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3 of 3 people found the following review helpful By Nathaniel Lane on September 1, 2012
Format: Paperback
Savage Wars of Peace is an engrossing, multifaceted study of demographic change, guided by nuanced understanding of economic and social forces. Using the two seemingly unrelated cases of Japan and England, Macfarlane weaves together a convincing, broad inquiry into how two nations evaded the Malthusian curse of war, famine, and disease. Both dense, rapidly changing islands seemed destined to realize Malthus' "iron laws" of demographic catastrophe. Macfarlane posits unexpected, unusual, but convincing reasons for averting "the curse." With the understanding of an epidemiologist, the causal insights of an economist, and the command of a historian, the author assembles a deeply interesting work with broad appeal.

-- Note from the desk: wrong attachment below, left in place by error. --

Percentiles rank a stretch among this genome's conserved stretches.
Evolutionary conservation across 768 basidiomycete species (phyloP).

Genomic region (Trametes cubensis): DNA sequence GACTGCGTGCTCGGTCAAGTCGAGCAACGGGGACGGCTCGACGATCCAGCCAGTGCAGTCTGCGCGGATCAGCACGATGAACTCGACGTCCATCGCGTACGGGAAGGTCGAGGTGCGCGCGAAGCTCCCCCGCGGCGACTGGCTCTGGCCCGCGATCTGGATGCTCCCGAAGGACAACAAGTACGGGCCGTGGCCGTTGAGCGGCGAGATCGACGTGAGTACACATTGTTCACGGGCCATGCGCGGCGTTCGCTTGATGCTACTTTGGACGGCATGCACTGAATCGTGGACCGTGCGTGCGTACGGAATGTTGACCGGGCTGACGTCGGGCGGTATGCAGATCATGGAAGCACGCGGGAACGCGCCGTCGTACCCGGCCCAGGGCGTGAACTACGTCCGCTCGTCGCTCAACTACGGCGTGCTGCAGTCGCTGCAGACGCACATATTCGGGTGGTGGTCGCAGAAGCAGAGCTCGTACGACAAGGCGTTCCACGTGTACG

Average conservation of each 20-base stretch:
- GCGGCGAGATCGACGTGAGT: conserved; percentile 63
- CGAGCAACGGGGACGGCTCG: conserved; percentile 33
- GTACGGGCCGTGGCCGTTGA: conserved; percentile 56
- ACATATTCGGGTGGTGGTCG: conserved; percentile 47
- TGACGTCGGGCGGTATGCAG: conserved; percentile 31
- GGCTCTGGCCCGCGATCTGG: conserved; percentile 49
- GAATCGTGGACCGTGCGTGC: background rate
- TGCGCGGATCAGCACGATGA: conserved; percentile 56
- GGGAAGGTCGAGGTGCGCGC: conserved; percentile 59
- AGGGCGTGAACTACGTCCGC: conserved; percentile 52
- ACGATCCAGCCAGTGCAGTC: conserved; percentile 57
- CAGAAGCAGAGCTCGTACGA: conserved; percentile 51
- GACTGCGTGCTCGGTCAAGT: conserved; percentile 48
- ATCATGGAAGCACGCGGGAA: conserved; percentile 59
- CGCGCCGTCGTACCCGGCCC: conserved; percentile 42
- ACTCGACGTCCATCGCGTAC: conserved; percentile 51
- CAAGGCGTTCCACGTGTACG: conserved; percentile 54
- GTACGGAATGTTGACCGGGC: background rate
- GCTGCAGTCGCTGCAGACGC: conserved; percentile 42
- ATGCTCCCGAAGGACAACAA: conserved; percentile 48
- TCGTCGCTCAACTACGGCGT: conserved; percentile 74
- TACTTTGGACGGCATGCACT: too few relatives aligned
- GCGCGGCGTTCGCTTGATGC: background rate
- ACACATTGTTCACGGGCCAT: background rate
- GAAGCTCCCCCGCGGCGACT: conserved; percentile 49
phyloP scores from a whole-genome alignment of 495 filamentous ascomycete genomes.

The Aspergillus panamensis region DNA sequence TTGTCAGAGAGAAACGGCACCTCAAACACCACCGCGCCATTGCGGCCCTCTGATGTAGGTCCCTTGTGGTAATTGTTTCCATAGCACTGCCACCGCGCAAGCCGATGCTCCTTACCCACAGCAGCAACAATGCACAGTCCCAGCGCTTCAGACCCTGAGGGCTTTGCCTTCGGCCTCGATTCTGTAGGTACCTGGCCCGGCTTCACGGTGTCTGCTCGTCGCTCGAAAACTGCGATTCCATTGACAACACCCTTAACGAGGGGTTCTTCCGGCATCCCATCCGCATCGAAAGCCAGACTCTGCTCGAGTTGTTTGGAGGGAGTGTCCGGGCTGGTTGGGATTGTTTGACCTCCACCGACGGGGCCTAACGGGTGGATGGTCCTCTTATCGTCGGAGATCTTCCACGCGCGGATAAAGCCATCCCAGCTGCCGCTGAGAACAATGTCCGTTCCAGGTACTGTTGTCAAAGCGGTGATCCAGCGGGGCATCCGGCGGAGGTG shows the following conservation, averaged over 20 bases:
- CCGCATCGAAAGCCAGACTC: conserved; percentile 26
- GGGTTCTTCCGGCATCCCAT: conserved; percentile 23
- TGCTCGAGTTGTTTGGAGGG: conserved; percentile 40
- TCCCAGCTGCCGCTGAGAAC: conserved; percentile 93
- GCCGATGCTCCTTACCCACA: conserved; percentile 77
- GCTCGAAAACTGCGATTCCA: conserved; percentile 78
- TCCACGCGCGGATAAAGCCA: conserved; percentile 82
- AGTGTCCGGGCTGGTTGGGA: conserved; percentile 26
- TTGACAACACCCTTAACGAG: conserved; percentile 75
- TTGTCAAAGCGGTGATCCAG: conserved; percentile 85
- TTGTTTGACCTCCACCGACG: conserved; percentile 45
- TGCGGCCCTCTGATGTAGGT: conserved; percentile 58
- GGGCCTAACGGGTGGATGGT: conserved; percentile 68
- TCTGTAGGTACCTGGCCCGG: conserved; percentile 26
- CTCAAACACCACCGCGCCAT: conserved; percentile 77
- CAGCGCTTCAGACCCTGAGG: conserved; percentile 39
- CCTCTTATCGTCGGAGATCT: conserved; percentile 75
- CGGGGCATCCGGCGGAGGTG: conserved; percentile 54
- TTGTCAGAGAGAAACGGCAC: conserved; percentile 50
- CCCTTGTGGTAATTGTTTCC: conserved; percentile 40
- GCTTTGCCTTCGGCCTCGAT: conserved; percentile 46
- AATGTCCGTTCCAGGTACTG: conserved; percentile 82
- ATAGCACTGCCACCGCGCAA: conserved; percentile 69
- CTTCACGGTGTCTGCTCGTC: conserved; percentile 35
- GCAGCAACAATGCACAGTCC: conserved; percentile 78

This thick study hops from war to agricultural to nutrition to sanitation, finally landing upon fertility. While the arguments are numerous, the study is coherent. Take the case of war, agriculture, and epidemics: while war meant less strife, it also, most importantly, meant stable agriculture. Stable agriculture meant, paradoxically, a dense population primed for epidemics. However, unusually early (even misguided) interventions in public sanitation and housing, meant a population less susceptible to many epidemics--illustrated colorfully in a chapter on human excrement. Likewise, early emphasis on dirt, vapors, and bodily cleanliness and the (again, oft erroneous) connection to disease nonetheless had wide ranging effects. Accidents mattered, like the rise of tea: guided by folk belief in virility, tea consumption also meant an escape from bacteria that haunted the water supply--prime vectors of transmission for cholera. Macfarlane's assembles a social history alive with many moving parts, each interesting and surprisingly coherent.